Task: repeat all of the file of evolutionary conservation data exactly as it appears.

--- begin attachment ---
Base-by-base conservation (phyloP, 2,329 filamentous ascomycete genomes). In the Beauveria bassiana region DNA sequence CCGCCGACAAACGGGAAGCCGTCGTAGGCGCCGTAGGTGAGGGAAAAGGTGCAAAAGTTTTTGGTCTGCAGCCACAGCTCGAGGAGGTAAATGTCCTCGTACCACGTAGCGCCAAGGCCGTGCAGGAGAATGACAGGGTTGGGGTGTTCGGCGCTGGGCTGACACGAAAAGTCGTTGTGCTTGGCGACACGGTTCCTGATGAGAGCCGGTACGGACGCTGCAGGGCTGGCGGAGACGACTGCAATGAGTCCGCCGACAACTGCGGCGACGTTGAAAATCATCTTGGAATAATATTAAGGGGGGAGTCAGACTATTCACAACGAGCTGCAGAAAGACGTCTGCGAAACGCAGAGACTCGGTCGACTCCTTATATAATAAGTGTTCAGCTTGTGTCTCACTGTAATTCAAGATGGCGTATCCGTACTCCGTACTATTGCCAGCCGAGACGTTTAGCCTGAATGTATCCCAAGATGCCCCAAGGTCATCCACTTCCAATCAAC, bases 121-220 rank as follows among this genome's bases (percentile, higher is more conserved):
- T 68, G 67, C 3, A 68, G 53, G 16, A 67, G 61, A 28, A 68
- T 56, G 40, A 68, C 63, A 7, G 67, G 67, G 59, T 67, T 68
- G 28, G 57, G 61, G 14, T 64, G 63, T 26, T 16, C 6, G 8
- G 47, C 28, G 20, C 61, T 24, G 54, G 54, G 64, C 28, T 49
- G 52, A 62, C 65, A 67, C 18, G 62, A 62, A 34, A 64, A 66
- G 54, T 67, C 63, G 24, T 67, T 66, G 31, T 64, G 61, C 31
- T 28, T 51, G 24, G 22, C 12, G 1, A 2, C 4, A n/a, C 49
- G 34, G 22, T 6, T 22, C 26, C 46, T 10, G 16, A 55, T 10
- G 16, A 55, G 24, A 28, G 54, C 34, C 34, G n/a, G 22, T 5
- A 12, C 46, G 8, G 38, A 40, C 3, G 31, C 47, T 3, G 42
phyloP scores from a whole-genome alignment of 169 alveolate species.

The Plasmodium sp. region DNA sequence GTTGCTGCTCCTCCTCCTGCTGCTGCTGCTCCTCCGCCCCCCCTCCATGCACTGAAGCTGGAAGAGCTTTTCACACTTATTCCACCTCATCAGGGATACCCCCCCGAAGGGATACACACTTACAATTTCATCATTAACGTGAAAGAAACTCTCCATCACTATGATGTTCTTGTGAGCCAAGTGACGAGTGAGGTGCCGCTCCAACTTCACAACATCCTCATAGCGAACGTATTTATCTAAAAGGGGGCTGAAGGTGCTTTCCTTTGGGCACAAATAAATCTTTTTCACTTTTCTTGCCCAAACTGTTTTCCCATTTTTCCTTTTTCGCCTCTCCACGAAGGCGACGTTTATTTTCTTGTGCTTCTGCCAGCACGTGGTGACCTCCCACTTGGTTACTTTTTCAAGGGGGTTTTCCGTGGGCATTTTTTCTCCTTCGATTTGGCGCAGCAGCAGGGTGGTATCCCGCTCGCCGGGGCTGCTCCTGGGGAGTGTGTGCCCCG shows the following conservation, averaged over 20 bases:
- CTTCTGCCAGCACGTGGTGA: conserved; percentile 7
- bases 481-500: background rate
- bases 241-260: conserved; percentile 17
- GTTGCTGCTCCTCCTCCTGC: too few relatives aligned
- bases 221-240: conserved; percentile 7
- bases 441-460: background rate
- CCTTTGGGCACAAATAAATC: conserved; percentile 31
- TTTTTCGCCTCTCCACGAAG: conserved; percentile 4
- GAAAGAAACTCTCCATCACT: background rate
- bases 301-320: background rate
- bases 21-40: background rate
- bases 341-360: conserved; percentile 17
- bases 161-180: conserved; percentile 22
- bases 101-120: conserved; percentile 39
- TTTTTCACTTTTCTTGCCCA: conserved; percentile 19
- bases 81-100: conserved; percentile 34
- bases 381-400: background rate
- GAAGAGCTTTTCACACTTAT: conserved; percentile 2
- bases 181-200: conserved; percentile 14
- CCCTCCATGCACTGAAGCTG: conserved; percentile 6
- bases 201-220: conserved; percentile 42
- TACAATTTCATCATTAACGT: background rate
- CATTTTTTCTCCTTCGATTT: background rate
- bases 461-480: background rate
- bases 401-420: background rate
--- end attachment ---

Base-by-base conservation (phyloP, 2,329 filamentous ascomycete genomes). In the Beauveria bassiana region DNA sequence CCGCCGACAAACGGGAAGCCGTCGTAGGCGCCGTAGGTGAGGGAAAAGGTGCAAAAGTTTTTGGTCTGCAGCCACAGCTCGAGGAGGTAAATGTCCTCGTACCACGTAGCGCCAAGGCCGTGCAGGAGAATGACAGGGTTGGGGTGTTCGGCGCTGGGCTGACACGAAAAGTCGTTGTGCTTGGCGACACGGTTCCTGATGAGAGCCGGTACGGACGCTGCAGGGCTGGCGGAGACGACTGCAATGAGTCCGCCGACAACTGCGGCGACGTTGAAAATCATCTTGGAATAATATTAAGGGGGGAGTCAGACTATTCACAACGAGCTGCAGAAAGACGTCTGCGAAACGCAGAGACTCGGTCGACTCCTTATATAATAAGTGTTCAGCTTGTGTCTCACTGTAATTCAAGATGGCGTATCCGTACTCCGTACTATTGCCAGCCGAGACGTTTAGCCTGAATGTATCCCAAGATGCCCCAAGGTCATCCACTTCCAATCAAC, bases 121-220 rank as follows among this genome's bases (percentile, higher is more conserved):
- T 68, G 67, C 3, A 68, G 53, G 16, A 67, G 61, A 28, A 68
- T 56, G 40, A 68, C 63, A 7, G 67, G 67, G 59, T 67, T 68
- G 28, G 57, G 61, G 14, T 64, G 63, T 26, T 16, C 6, G 8
- G 47, C 28, G 20, C 61, T 24, G 54, G 54, G 64, C 28, T 49
- G 52, A 62, C 65, A 67, C 18, G 62, A 62, A 34, A 64, A 66
- G 54, T 67, C 63, G 24, T 67, T 66, G 31, T 64, G 61, C 31
- T 28, T 51, G 24, G 22, C 12, G 1, A 2, C 4, A n/a, C 49
- G 34, G 22, T 6, T 22, C 26, C 46, T 10, G 16, A 55, T 10
- G 16, A 55, G 24, A 28, G 54, C 34, C 34, G n/a, G 22, T 5
- A 12, C 46, G 8, G 38, A 40, C 3, G 31, C 47, T 3, G 42
phyloP scores from a whole-genome alignment of 169 alveolate species.

The Plasmodium sp. region DNA sequence GTTGCTGCTCCTCCTCCTGCTGCTGCTGCTCCTCCGCCCCCCCTCCATGCACTGAAGCTGGAAGAGCTTTTCACACTTATTCCACCTCATCAGGGATACCCCCCCGAAGGGATACACACTTACAATTTCATCATTAACGTGAAAGAAACTCTCCATCACTATGATGTTCTTGTGAGCCAAGTGACGAGTGAGGTGCCGCTCCAACTTCACAACATCCTCATAGCGAACGTATTTATCTAAAAGGGGGCTGAAGGTGCTTTCCTTTGGGCACAAATAAATCTTTTTCACTTTTCTTGCCCAAACTGTTTTCCCATTTTTCCTTTTTCGCCTCTCCACGAAGGCGACGTTTATTTTCTTGTGCTTCTGCCAGCACGTGGTGACCTCCCACTTGGTTACTTTTTCAAGGGGGTTTTCCGTGGGCATTTTTTCTCCTTCGATTTGGCGCAGCAGCAGGGTGGTATCCCGCTCGCCGGGGCTGCTCCTGGGGAGTGTGTGCCCCG shows the following conservation, averaged over 20 bases:
- CTTCTGCCAGCACGTGGTGA: conserved; percentile 7
- bases 481-500: background rate
- bases 241-260: conserved; percentile 17
- GTTGCTGCTCCTCCTCCTGC: too few relatives aligned
- bases 221-240: conserved; percentile 7
- bases 441-460: background rate
- CCTTTGGGCACAAATAAATC: conserved; percentile 31
- TTTTTCGCCTCTCCACGAAG: conserved; percentile 4
- GAAAGAAACTCTCCATCACT: background rate
- bases 301-320: background rate
- bases 21-40: background rate
- bases 341-360: conserved; percentile 17
- bases 161-180: conserved; percentile 22
- bases 101-120: conserved; percentile 39
- TTTTTCACTTTTCTTGCCCA: conserved; percentile 19
- bases 81-100: conserved; percentile 34
- bases 381-400: background rate
- GAAGAGCTTTTCACACTTAT: conserved; percentile 2
- bases 181-200: conserved; percentile 14
- CCCTCCATGCACTGAAGCTG: conserved; percentile 6
- bases 201-220: conserved; percentile 42
- TACAATTTCATCATTAACGT: background rate
- CATTTTTTCTCCTTCGATTT: background rate
- bases 461-480: background rate
- bases 401-420: background rate